x Abu Dhabi, UAEWednesday 26 July 2017

New ruling on shisha smoking

Owners say the rules are too confusing and refuse to make changes, but they will face heavy fines and even closure if they fail to make changes.

Moustafa Ramadan prepares shisha in an Abu Dhabi Cafe.
Moustafa Ramadan prepares shisha in an Abu Dhabi Cafe.

DUBAI // Cafes in Dubai face heavy fines and even closure when new rules restricting the smoking of shisha come into effect tomorrow because many have failed to make the necessary changes. The rules ban the smoking of shisha outside many cafes. Where smoking is allowed indoors, new ventilation regulations will apply.

However, Dubai Municipality said many businesses would fall short on the new rules. Rehda Salmain, the head of health and safety at the municipality, said: "Hotels and shopping centres have been very good while some cafes in residential areas have not made changes. "We have been visiting these places throughout Dubai and asking them to comply before the grace period ends." The municipality rules state that the smoking of shisha in cafes in residential areas has been banned outright.

Mixed commercial and residential areas allow indoor use with the correct ventilation but outdoor smoking is banned. The rules do not affect cafes in designated tourism zones. The shisha rules follow general smoking regulations introduced in May last year. Smoking was banned in public offices, shopping centres, restaurants and hotels. The ban was later extended to billiard and snooker halls, internet cafes and online gaming centres.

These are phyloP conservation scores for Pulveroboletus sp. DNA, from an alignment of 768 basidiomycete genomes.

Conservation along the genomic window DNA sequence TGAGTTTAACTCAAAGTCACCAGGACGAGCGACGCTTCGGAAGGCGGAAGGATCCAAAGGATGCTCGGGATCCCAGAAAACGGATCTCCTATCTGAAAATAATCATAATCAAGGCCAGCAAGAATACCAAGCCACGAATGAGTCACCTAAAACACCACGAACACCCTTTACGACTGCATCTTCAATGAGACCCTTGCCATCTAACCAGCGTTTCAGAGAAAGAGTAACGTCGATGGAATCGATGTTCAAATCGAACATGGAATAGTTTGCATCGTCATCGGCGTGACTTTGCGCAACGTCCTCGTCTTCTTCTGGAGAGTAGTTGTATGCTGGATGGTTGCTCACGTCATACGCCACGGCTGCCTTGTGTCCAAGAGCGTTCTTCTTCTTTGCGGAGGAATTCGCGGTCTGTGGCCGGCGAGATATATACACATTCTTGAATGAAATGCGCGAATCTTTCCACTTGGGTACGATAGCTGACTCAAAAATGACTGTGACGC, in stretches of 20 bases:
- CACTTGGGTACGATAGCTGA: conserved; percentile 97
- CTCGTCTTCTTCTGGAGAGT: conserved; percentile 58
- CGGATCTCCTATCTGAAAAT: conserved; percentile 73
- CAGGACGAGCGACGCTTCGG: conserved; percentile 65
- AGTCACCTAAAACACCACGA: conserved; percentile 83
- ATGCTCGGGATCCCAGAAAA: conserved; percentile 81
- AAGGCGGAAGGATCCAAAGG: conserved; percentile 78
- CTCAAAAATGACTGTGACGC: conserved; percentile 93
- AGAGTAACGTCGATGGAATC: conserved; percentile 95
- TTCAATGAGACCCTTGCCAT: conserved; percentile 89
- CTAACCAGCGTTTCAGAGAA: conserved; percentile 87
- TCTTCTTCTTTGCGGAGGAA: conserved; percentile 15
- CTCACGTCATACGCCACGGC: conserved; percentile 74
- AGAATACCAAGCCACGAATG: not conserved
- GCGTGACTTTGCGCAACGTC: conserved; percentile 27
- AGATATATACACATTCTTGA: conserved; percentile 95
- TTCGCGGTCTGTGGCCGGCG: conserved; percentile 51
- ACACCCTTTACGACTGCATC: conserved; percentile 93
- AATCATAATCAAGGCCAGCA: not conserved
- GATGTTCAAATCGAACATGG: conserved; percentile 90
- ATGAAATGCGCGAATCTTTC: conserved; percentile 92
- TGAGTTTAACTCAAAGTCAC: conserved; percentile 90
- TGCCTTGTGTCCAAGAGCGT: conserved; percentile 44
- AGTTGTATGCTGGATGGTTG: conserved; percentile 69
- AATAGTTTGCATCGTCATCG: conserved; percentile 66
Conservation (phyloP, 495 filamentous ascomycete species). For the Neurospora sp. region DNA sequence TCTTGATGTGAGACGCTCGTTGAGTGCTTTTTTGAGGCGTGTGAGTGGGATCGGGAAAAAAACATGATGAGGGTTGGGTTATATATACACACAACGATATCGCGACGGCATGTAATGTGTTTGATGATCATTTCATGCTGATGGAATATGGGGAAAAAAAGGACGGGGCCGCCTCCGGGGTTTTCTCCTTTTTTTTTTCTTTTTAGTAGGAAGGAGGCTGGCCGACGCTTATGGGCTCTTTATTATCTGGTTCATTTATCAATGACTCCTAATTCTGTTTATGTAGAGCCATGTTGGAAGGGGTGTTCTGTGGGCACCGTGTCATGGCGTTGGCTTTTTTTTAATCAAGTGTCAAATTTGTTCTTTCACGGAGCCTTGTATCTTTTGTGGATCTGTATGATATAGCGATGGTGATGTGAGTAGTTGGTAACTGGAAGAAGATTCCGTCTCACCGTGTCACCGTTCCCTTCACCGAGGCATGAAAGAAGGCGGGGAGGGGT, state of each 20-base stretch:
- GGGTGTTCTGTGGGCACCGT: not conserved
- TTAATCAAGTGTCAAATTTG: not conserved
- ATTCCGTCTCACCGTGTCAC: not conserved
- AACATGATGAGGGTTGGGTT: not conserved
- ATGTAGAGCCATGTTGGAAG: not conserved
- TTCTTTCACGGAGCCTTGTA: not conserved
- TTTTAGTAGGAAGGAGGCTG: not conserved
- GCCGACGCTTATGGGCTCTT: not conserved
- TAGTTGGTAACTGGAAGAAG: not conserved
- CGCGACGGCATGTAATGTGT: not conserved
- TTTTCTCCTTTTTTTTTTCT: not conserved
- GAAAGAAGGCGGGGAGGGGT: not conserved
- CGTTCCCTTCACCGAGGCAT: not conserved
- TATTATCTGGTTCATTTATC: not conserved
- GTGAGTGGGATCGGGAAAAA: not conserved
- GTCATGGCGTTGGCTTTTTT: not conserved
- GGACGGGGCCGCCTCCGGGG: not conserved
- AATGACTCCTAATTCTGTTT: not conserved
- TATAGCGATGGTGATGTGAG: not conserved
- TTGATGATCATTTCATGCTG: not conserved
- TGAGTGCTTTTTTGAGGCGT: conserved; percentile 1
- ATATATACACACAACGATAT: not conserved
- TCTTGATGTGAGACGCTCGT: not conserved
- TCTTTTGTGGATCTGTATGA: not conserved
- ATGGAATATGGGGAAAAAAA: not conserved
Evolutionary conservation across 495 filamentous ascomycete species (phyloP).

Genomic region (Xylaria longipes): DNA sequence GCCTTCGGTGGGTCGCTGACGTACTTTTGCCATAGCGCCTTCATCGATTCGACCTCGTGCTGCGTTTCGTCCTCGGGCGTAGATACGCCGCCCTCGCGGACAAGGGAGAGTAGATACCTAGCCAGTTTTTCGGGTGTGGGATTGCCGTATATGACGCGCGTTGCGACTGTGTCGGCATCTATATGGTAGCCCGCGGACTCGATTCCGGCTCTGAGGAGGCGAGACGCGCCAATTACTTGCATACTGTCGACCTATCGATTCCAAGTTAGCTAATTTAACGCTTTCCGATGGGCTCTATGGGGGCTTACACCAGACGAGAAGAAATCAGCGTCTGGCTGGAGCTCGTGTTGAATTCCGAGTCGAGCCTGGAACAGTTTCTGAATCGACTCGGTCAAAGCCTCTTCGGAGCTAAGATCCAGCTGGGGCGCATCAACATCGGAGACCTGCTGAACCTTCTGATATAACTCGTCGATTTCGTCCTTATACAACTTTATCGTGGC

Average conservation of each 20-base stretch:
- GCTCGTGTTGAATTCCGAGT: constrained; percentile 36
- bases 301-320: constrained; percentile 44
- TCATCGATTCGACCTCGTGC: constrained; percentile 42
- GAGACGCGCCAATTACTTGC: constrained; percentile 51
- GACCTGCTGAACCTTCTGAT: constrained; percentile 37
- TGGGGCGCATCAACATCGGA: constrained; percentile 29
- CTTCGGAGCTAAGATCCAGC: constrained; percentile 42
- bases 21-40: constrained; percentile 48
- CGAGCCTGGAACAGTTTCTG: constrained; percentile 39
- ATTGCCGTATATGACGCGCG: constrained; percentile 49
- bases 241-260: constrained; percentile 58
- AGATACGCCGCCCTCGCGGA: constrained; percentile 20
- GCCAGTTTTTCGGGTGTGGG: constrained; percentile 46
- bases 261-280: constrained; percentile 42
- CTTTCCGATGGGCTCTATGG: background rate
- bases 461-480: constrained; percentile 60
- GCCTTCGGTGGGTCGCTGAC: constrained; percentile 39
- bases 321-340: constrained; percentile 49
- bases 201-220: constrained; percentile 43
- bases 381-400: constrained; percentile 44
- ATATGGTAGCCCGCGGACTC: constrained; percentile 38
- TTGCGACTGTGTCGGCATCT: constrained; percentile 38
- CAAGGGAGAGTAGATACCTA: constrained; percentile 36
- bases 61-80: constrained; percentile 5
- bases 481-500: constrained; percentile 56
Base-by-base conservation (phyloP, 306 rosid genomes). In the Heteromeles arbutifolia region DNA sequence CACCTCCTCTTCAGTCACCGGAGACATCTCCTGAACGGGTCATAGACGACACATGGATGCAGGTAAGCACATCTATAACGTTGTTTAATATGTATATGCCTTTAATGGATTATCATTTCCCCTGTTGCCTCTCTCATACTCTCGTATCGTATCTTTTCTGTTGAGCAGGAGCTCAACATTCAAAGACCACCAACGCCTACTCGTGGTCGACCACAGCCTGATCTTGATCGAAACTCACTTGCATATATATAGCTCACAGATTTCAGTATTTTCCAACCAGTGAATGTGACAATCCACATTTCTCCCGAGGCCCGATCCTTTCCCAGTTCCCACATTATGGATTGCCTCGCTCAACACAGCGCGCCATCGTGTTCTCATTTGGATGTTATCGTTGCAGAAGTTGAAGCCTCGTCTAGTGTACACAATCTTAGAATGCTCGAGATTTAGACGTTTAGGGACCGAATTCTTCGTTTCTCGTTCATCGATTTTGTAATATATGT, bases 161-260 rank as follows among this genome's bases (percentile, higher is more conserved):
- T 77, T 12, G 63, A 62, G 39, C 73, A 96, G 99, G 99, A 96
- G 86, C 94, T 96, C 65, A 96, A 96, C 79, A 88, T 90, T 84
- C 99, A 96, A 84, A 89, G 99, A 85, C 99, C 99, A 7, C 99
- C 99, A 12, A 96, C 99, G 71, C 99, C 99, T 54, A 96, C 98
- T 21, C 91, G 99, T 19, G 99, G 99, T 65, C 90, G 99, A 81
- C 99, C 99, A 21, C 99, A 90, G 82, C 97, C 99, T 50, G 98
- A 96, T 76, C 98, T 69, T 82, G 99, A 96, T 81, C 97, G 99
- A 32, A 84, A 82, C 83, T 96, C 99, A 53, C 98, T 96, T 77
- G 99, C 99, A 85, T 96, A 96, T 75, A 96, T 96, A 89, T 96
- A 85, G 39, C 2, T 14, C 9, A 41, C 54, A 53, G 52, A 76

Shisha cafe owners were given a year's grace to move their businesses or make changes to comply with the new laws. However, owners of cafes and restaurants in Dubai Marina, an area popular with shisha smokers, said the laws were confusing. Salda Kaldun, owner of Al Hakawati Cafe, said: "I am not going to make any changes because the law is unclear. "It kept changing and I still don't know what I have to do. I will wait for a clearer law until I will make the changes."

Another restaurant owner, who did not wish to be identified, said the municipality had failed to tell him what he must do. "The laws keep changing and maybe it is because we are in a freezone. I believe this is a residential area but it can also be commercial because there are some businesses near by." Angela Kirwan, 31, a non-smoker from South Africa, welcomed the laws. "I've been here two years now and I have seen a major difference in smoking habits here. People are more aware of smoking since the bans came in and I am glad it is spreading to other parts of society," she said.

eharnan@thenational.ae